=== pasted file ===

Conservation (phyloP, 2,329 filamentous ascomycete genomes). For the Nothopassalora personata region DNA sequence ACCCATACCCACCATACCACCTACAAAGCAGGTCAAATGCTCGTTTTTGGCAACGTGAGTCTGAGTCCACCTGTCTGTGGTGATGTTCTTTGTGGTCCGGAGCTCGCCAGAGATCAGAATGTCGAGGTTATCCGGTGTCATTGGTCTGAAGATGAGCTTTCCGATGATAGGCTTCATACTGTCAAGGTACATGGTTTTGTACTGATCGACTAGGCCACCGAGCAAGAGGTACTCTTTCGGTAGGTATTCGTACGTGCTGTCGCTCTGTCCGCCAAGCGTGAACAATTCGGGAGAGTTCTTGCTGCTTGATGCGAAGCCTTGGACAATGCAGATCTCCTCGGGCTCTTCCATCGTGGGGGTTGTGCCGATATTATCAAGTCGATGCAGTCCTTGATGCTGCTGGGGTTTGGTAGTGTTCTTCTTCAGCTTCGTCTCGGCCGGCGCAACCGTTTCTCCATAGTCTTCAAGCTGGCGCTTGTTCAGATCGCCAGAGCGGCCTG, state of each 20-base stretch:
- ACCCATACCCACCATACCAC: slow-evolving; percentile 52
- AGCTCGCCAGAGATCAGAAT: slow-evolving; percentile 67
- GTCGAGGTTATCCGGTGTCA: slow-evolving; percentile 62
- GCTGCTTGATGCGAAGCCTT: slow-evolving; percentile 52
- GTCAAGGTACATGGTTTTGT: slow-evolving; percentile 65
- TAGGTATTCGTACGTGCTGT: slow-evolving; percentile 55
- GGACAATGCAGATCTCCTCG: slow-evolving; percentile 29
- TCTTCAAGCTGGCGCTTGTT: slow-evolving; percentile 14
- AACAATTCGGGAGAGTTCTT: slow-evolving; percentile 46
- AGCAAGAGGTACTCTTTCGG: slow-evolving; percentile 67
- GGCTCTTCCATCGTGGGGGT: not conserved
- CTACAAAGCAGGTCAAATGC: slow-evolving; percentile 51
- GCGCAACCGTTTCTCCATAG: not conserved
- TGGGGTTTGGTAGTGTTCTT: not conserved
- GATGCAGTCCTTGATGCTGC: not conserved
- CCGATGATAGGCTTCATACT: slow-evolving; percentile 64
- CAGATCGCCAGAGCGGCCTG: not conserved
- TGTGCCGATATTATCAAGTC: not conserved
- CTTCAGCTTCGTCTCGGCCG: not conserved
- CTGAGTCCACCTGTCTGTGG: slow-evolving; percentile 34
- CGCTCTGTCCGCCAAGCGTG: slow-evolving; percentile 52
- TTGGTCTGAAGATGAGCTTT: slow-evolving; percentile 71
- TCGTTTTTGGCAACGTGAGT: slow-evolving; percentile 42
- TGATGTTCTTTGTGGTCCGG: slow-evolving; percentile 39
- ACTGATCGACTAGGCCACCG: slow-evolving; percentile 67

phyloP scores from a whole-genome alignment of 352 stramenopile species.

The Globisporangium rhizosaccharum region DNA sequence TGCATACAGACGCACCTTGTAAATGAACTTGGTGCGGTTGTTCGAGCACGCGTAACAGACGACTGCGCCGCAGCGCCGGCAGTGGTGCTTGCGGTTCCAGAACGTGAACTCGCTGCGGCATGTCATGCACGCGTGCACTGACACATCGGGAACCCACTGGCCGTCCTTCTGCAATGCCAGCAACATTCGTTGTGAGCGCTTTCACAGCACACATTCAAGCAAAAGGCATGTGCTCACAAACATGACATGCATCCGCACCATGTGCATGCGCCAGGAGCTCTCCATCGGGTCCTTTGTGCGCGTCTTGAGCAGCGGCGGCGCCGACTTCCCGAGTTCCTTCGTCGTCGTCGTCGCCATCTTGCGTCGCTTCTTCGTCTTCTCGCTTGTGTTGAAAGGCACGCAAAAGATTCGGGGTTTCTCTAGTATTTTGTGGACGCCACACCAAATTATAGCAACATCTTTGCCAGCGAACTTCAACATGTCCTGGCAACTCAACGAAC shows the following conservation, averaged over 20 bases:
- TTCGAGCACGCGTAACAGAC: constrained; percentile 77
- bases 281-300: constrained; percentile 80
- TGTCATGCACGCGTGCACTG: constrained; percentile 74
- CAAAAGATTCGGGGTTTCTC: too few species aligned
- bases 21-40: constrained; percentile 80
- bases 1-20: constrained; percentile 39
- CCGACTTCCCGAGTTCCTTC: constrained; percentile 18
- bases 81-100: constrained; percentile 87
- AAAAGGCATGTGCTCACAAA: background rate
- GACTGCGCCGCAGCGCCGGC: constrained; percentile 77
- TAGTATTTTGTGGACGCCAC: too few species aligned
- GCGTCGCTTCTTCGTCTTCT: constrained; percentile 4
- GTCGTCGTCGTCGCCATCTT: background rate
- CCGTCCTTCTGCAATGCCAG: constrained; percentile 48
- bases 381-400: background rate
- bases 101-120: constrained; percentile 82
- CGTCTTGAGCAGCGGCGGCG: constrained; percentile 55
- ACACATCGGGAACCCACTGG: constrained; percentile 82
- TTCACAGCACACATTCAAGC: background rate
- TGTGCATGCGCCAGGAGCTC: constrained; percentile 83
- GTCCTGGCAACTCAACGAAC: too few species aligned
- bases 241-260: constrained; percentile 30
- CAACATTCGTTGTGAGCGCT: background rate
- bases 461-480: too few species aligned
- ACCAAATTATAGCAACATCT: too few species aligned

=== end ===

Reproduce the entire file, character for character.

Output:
Conservation (phyloP, 2,329 filamentous ascomycete genomes). For the Nothopassalora personata region DNA sequence ACCCATACCCACCATACCACCTACAAAGCAGGTCAAATGCTCGTTTTTGGCAACGTGAGTCTGAGTCCACCTGTCTGTGGTGATGTTCTTTGTGGTCCGGAGCTCGCCAGAGATCAGAATGTCGAGGTTATCCGGTGTCATTGGTCTGAAGATGAGCTTTCCGATGATAGGCTTCATACTGTCAAGGTACATGGTTTTGTACTGATCGACTAGGCCACCGAGCAAGAGGTACTCTTTCGGTAGGTATTCGTACGTGCTGTCGCTCTGTCCGCCAAGCGTGAACAATTCGGGAGAGTTCTTGCTGCTTGATGCGAAGCCTTGGACAATGCAGATCTCCTCGGGCTCTTCCATCGTGGGGGTTGTGCCGATATTATCAAGTCGATGCAGTCCTTGATGCTGCTGGGGTTTGGTAGTGTTCTTCTTCAGCTTCGTCTCGGCCGGCGCAACCGTTTCTCCATAGTCTTCAAGCTGGCGCTTGTTCAGATCGCCAGAGCGGCCTG, state of each 20-base stretch:
- ACCCATACCCACCATACCAC: slow-evolving; percentile 52
- AGCTCGCCAGAGATCAGAAT: slow-evolving; percentile 67
- GTCGAGGTTATCCGGTGTCA: slow-evolving; percentile 62
- GCTGCTTGATGCGAAGCCTT: slow-evolving; percentile 52
- GTCAAGGTACATGGTTTTGT: slow-evolving; percentile 65
- TAGGTATTCGTACGTGCTGT: slow-evolving; percentile 55
- GGACAATGCAGATCTCCTCG: slow-evolving; percentile 29
- TCTTCAAGCTGGCGCTTGTT: slow-evolving; percentile 14
- AACAATTCGGGAGAGTTCTT: slow-evolving; percentile 46
- AGCAAGAGGTACTCTTTCGG: slow-evolving; percentile 67
- GGCTCTTCCATCGTGGGGGT: not conserved
- CTACAAAGCAGGTCAAATGC: slow-evolving; percentile 51
- GCGCAACCGTTTCTCCATAG: not conserved
- TGGGGTTTGGTAGTGTTCTT: not conserved
- GATGCAGTCCTTGATGCTGC: not conserved
- CCGATGATAGGCTTCATACT: slow-evolving; percentile 64
- CAGATCGCCAGAGCGGCCTG: not conserved
- TGTGCCGATATTATCAAGTC: not conserved
- CTTCAGCTTCGTCTCGGCCG: not conserved
- CTGAGTCCACCTGTCTGTGG: slow-evolving; percentile 34
- CGCTCTGTCCGCCAAGCGTG: slow-evolving; percentile 52
- TTGGTCTGAAGATGAGCTTT: slow-evolving; percentile 71
- TCGTTTTTGGCAACGTGAGT: slow-evolving; percentile 42
- TGATGTTCTTTGTGGTCCGG: slow-evolving; percentile 39
- ACTGATCGACTAGGCCACCG: slow-evolving; percentile 67

phyloP scores from a whole-genome alignment of 352 stramenopile species.

The Globisporangium rhizosaccharum region DNA sequence TGCATACAGACGCACCTTGTAAATGAACTTGGTGCGGTTGTTCGAGCACGCGTAACAGACGACTGCGCCGCAGCGCCGGCAGTGGTGCTTGCGGTTCCAGAACGTGAACTCGCTGCGGCATGTCATGCACGCGTGCACTGACACATCGGGAACCCACTGGCCGTCCTTCTGCAATGCCAGCAACATTCGTTGTGAGCGCTTTCACAGCACACATTCAAGCAAAAGGCATGTGCTCACAAACATGACATGCATCCGCACCATGTGCATGCGCCAGGAGCTCTCCATCGGGTCCTTTGTGCGCGTCTTGAGCAGCGGCGGCGCCGACTTCCCGAGTTCCTTCGTCGTCGTCGTCGCCATCTTGCGTCGCTTCTTCGTCTTCTCGCTTGTGTTGAAAGGCACGCAAAAGATTCGGGGTTTCTCTAGTATTTTGTGGACGCCACACCAAATTATAGCAACATCTTTGCCAGCGAACTTCAACATGTCCTGGCAACTCAACGAAC shows the following conservation, averaged over 20 bases:
- TTCGAGCACGCGTAACAGAC: constrained; percentile 77
- bases 281-300: constrained; percentile 80
- TGTCATGCACGCGTGCACTG: constrained; percentile 74
- CAAAAGATTCGGGGTTTCTC: too few species aligned
- bases 21-40: constrained; percentile 80
- bases 1-20: constrained; percentile 39
- CCGACTTCCCGAGTTCCTTC: constrained; percentile 18
- bases 81-100: constrained; percentile 87
- AAAAGGCATGTGCTCACAAA: background rate
- GACTGCGCCGCAGCGCCGGC: constrained; percentile 77
- TAGTATTTTGTGGACGCCAC: too few species aligned
- GCGTCGCTTCTTCGTCTTCT: constrained; percentile 4
- GTCGTCGTCGTCGCCATCTT: background rate
- CCGTCCTTCTGCAATGCCAG: constrained; percentile 48
- bases 381-400: background rate
- bases 101-120: constrained; percentile 82
- CGTCTTGAGCAGCGGCGGCG: constrained; percentile 55
- ACACATCGGGAACCCACTGG: constrained; percentile 82
- TTCACAGCACACATTCAAGC: background rate
- TGTGCATGCGCCAGGAGCTC: constrained; percentile 83
- GTCCTGGCAACTCAACGAAC: too few species aligned
- bases 241-260: constrained; percentile 30
- CAACATTCGTTGTGAGCGCT: background rate
- bases 461-480: too few species aligned
- ACCAAATTATAGCAACATCT: too few species aligned